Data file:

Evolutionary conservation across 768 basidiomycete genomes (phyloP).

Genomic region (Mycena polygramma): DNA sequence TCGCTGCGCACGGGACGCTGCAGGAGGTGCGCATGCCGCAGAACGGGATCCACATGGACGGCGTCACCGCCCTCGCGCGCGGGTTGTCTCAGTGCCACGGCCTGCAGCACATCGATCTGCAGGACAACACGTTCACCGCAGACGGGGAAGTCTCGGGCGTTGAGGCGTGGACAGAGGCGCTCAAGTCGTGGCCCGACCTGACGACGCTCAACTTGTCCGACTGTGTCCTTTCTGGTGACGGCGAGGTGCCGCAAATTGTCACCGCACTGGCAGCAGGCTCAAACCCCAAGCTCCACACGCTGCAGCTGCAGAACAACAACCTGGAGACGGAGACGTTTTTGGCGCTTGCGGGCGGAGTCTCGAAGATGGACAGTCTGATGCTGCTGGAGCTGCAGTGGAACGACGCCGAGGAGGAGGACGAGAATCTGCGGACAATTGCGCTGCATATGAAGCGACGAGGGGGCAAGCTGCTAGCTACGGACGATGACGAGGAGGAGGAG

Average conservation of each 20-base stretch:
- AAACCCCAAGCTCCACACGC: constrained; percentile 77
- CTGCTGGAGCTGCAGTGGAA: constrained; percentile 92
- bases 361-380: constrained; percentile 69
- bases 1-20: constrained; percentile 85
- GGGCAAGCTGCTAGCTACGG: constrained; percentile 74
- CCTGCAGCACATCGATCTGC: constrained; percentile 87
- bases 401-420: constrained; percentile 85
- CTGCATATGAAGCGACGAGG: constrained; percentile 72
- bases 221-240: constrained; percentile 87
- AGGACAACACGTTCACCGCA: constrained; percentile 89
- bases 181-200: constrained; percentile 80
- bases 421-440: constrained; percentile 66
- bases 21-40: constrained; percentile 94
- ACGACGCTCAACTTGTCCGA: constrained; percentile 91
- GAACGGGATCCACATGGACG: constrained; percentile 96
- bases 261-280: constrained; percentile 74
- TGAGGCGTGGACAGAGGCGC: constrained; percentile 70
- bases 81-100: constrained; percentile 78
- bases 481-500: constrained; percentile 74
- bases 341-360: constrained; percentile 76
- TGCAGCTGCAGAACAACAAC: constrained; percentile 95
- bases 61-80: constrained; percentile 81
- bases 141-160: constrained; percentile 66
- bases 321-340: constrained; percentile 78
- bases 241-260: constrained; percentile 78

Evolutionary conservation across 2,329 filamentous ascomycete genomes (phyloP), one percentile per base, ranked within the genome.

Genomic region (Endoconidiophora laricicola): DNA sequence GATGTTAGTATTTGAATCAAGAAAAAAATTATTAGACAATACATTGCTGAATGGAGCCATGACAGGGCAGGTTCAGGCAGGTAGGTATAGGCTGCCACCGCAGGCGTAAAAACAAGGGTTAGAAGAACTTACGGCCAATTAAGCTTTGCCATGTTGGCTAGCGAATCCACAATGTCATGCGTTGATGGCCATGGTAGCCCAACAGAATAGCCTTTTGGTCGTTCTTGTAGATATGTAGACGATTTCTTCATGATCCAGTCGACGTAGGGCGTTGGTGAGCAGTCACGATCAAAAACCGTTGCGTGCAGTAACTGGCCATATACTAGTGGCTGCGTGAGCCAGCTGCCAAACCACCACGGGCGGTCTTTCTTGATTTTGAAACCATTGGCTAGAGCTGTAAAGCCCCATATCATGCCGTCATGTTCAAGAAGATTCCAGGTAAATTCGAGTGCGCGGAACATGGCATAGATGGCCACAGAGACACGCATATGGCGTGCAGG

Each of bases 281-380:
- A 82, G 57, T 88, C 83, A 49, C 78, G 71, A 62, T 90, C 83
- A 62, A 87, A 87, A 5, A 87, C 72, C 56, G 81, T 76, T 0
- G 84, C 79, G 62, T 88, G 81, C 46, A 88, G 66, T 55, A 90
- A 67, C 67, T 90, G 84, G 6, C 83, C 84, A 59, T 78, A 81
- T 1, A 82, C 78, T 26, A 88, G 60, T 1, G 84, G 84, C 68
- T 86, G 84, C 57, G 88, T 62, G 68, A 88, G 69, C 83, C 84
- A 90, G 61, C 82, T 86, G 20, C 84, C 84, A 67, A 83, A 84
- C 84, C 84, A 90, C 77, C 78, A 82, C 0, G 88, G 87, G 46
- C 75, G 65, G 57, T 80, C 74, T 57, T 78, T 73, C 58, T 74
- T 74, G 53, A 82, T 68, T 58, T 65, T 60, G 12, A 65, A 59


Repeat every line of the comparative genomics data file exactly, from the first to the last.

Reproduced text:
Evolutionary conservation across 768 basidiomycete genomes (phyloP).

Genomic region (Mycena polygramma): DNA sequence TCGCTGCGCACGGGACGCTGCAGGAGGTGCGCATGCCGCAGAACGGGATCCACATGGACGGCGTCACCGCCCTCGCGCGCGGGTTGTCTCAGTGCCACGGCCTGCAGCACATCGATCTGCAGGACAACACGTTCACCGCAGACGGGGAAGTCTCGGGCGTTGAGGCGTGGACAGAGGCGCTCAAGTCGTGGCCCGACCTGACGACGCTCAACTTGTCCGACTGTGTCCTTTCTGGTGACGGCGAGGTGCCGCAAATTGTCACCGCACTGGCAGCAGGCTCAAACCCCAAGCTCCACACGCTGCAGCTGCAGAACAACAACCTGGAGACGGAGACGTTTTTGGCGCTTGCGGGCGGAGTCTCGAAGATGGACAGTCTGATGCTGCTGGAGCTGCAGTGGAACGACGCCGAGGAGGAGGACGAGAATCTGCGGACAATTGCGCTGCATATGAAGCGACGAGGGGGCAAGCTGCTAGCTACGGACGATGACGAGGAGGAGGAG

Average conservation of each 20-base stretch:
- AAACCCCAAGCTCCACACGC: constrained; percentile 77
- CTGCTGGAGCTGCAGTGGAA: constrained; percentile 92
- bases 361-380: constrained; percentile 69
- bases 1-20: constrained; percentile 85
- GGGCAAGCTGCTAGCTACGG: constrained; percentile 74
- CCTGCAGCACATCGATCTGC: constrained; percentile 87
- bases 401-420: constrained; percentile 85
- CTGCATATGAAGCGACGAGG: constrained; percentile 72
- bases 221-240: constrained; percentile 87
- AGGACAACACGTTCACCGCA: constrained; percentile 89
- bases 181-200: constrained; percentile 80
- bases 421-440: constrained; percentile 66
- bases 21-40: constrained; percentile 94
- ACGACGCTCAACTTGTCCGA: constrained; percentile 91
- GAACGGGATCCACATGGACG: constrained; percentile 96
- bases 261-280: constrained; percentile 74
- TGAGGCGTGGACAGAGGCGC: constrained; percentile 70
- bases 81-100: constrained; percentile 78
- bases 481-500: constrained; percentile 74
- bases 341-360: constrained; percentile 76
- TGCAGCTGCAGAACAACAAC: constrained; percentile 95
- bases 61-80: constrained; percentile 81
- bases 141-160: constrained; percentile 66
- bases 321-340: constrained; percentile 78
- bases 241-260: constrained; percentile 78

Evolutionary conservation across 2,329 filamentous ascomycete genomes (phyloP), one percentile per base, ranked within the genome.

Genomic region (Endoconidiophora laricicola): DNA sequence GATGTTAGTATTTGAATCAAGAAAAAAATTATTAGACAATACATTGCTGAATGGAGCCATGACAGGGCAGGTTCAGGCAGGTAGGTATAGGCTGCCACCGCAGGCGTAAAAACAAGGGTTAGAAGAACTTACGGCCAATTAAGCTTTGCCATGTTGGCTAGCGAATCCACAATGTCATGCGTTGATGGCCATGGTAGCCCAACAGAATAGCCTTTTGGTCGTTCTTGTAGATATGTAGACGATTTCTTCATGATCCAGTCGACGTAGGGCGTTGGTGAGCAGTCACGATCAAAAACCGTTGCGTGCAGTAACTGGCCATATACTAGTGGCTGCGTGAGCCAGCTGCCAAACCACCACGGGCGGTCTTTCTTGATTTTGAAACCATTGGCTAGAGCTGTAAAGCCCCATATCATGCCGTCATGTTCAAGAAGATTCCAGGTAAATTCGAGTGCGCGGAACATGGCATAGATGGCCACAGAGACACGCATATGGCGTGCAGG

Each of bases 281-380:
- A 82, G 57, T 88, C 83, A 49, C 78, G 71, A 62, T 90, C 83
- A 62, A 87, A 87, A 5, A 87, C 72, C 56, G 81, T 76, T 0
- G 84, C 79, G 62, T 88, G 81, C 46, A 88, G 66, T 55, A 90
- A 67, C 67, T 90, G 84, G 6, C 83, C 84, A 59, T 78, A 81
- T 1, A 82, C 78, T 26, A 88, G 60, T 1, G 84, G 84, C 68
- T 86, G 84, C 57, G 88, T 62, G 68, A 88, G 69, C 83, C 84
- A 90, G 61, C 82, T 86, G 20, C 84, C 84, A 67, A 83, A 84
- C 84, C 84, A 90, C 77, C 78, A 82, C 0, G 88, G 87, G 46
- C 75, G 65, G 57, T 80, C 74, T 57, T 78, T 73, C 58, T 74
- T 74, G 53, A 82, T 68, T 58, T 65, T 60, G 12, A 65, A 59